Bright sun, beautiful sunsets, brilliant birds. colourful clothes…On the one hand there was so much light and colour, but the landscape itself in the dry, cold season was dark green and dusty brown for the most part, serving as the perfect backdrop for all the random splashes of colour. Continue reading African Sunsets
This post was started in the plane, then finally written while we were staying at Shiwa, over a month ago now, but it is one of several that got left out of the queue for internet access. Re-reading it brings it all back so clearly, and with some great nostalgia… It is a unique place. But first, we have to get there…
23 June 2015 A rather amazing day…
Our Proflight 10-seater aeroplane (banned as unsafe by the EU) from Lusaka provided us with a faultless flight: smooth take off and ultra smooth landing on the dried mud surface of Kasama’s ‘international airport’.
Continue reading A Memorable Journey
Momentarily lowering our sights somewhat from big game to a pair of otters, we recently spent a lovely afternoon at the London Wetlands.
As I am sure many of you will know, the London Wetlands in Barnes – almost the centre of London – was created about 15 years ago from disused reservoirs and what was effectively urban wasteland. The first urban project of its kind in the United Kingdom, by 2012 it was voted the favourite nature reserve in the country by BBC Countryfile Magazine.
It certainly is a lovely place to visit, so easy to reach, and yet one is miraculously transported to what feels like genuine countryside – Norfolk perhaps. Continue reading Otters in the London Wetlands
This is a pictorial post for a change!
John has been having some fun with his African pics, and has made a collage of a series of eyes: beast, bird and human.
I ams sure he can find more, but this will do for the time being…
At last! We have uploaded hundreds of images from our recent African trip. You’ll find the ‘Big Four’, plus wild dogs, crocodiles and fish eagles and many more creatures. We can’t provide you the ‘Five’ as there are apparently no rhinos in the Luangwa Valley, which is where we have been.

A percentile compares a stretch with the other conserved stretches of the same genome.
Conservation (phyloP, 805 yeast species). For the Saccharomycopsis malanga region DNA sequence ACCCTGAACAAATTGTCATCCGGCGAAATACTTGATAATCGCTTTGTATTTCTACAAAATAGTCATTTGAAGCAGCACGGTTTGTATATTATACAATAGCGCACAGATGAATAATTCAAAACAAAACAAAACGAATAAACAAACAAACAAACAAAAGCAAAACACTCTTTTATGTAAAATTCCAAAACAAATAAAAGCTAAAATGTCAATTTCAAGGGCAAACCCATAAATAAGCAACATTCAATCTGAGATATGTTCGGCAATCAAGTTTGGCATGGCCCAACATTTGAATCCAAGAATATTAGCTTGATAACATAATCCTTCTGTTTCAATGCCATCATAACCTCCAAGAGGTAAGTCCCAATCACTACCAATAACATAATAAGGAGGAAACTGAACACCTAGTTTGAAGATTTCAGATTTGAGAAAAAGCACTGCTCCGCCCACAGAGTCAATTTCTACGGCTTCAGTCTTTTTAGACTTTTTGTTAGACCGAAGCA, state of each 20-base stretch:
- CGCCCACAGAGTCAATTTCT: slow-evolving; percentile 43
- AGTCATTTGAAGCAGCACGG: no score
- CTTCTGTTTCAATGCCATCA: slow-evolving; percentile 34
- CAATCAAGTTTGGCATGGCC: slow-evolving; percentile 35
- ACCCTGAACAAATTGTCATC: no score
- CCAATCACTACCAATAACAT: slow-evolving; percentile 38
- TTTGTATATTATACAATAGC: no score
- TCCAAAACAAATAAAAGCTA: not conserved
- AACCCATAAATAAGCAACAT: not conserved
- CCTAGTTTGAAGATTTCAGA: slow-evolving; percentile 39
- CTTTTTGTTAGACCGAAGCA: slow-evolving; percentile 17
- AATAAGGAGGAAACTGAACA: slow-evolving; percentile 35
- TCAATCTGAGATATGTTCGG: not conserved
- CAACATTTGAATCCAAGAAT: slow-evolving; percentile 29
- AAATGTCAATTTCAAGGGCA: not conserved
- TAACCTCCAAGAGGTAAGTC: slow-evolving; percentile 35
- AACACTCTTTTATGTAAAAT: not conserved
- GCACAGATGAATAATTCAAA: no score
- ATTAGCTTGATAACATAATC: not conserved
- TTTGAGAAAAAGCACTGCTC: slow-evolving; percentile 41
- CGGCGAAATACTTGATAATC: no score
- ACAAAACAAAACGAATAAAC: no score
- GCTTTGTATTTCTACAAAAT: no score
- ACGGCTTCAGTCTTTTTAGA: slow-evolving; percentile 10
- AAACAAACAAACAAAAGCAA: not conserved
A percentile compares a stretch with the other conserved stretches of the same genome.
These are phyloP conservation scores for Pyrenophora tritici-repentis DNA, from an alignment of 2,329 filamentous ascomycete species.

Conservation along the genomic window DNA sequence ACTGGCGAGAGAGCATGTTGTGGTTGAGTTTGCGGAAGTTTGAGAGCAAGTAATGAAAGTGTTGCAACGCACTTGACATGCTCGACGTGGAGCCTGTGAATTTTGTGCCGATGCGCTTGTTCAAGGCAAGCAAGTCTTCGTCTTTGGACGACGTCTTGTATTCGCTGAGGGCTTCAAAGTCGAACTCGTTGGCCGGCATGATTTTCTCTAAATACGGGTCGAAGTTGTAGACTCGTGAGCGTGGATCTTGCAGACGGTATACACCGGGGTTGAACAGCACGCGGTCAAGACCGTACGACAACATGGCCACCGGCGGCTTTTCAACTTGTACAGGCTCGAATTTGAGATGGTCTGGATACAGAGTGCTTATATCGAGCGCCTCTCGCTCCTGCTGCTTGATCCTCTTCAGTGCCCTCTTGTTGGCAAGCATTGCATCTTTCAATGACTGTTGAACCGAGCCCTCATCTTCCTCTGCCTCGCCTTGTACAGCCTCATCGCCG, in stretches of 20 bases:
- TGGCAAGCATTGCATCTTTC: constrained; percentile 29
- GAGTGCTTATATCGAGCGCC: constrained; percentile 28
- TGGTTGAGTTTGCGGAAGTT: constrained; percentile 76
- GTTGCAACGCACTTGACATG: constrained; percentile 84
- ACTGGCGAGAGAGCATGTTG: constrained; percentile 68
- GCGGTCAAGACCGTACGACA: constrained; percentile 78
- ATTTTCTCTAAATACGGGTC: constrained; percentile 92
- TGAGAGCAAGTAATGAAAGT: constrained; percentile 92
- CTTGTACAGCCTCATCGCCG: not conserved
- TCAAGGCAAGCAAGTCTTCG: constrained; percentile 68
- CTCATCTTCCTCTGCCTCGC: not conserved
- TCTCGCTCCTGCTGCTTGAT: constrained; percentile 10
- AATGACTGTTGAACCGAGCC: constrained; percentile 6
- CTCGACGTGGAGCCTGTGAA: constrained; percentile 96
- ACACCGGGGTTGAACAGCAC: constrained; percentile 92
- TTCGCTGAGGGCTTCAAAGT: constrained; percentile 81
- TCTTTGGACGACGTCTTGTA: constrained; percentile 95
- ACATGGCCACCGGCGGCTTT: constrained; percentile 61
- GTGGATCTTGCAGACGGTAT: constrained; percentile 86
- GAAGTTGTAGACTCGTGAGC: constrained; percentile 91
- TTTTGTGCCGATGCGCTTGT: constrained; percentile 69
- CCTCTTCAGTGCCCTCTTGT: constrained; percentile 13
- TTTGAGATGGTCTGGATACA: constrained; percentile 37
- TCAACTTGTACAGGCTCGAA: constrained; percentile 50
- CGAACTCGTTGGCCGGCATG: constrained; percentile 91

Continue reading Elephants, Leopards, Lions…
By way of a complete change of scenery…
Bradbourne is a very small village, one of Parwich’s nearest neighbours, but by a geographical quirk it is technically Matlock, whilst we are Ashbourne, with different telephone and postal codes so for some funny reason it seems further than it is.
Unusually, it is a ‘Thankful Village’, the only village in Derbyshire which suffered not a single casualty for soldiers fighting in either World War. Continue reading A Little Rural Contrast
Sorry for the media silence, and now all you have is a photoless blog post. Can’t blame anything other than indolence, slight travel weariness and a 6″ pile of letters, bills etc waiting hopefully for urgent attention on the kitchen table. Continue reading Safe Landings
I am writing this aboard the Mufasa, a beautiful catamaran. She is the pride and joy of Howard and Michele who own Danforth Yachting where we are staying. Lucky people can charter her for a day or even a week or more, and we are out for the day.
The point of our outing, as well as sheer enjoyment, is for me – John has refused outright – to view underwater some of the Ciclids, for which Malawi is famous and for John to try to capture a photo of a Fish Eagle fishing. All this without meeting the elusive croc that has been sighted, or Continue reading Snorkelling without Crocodiles
Our Final Episode
We are now in Malawi for a relaxing few days wind down beside Lake Malawi. We have had to a learn a whole new vocabulary – no talk of Nyasaland or Lake Nyasa and the local currency, the Malawi Kwacha – 1000MK equals about 70p I think so it has taken a while to realise that nothing costs quite as
English is the Malawi national language, spoken with varying degrees of fluency. The people, like the Zambian, seem very courteous, friendly and essentially happy although apparently the AIDS problem is enormous. Continue reading Hello to Malawi
Another post which slipped through the internet less net, but which I actually wrote on Monday 29th June.
5.15 and as I sit by the Lion Camp infinity pool overlooking the vast almost dry river bed I already have been offered, and happily accepted, a ‘sundowner’. John is away on a game drive with Paul our guide, hoping amongst other things to see Fish Eagles fishing.
The sun is indeed going down, leaving a wonderful almost violet tinge to everything. An elephant has just strolled past. Now all I can see is herds of Puku – a small Zambia deer – and flocks of Guinea Fowl.
I feel sad to think we have already finished the Zambian part of our odyssey. It has been such a significant episode for me and what is lovely is that John seems to have enjoyed it as much too, entering with enthusiasm into everything, taking some absolutely wonderful photographs and loving being introduced to lots of interesting tropical bird life as well. He has been the perfect travel companion – if I may be permitted to embarrass him for one brief moment. Continue reading Farewell to Zambia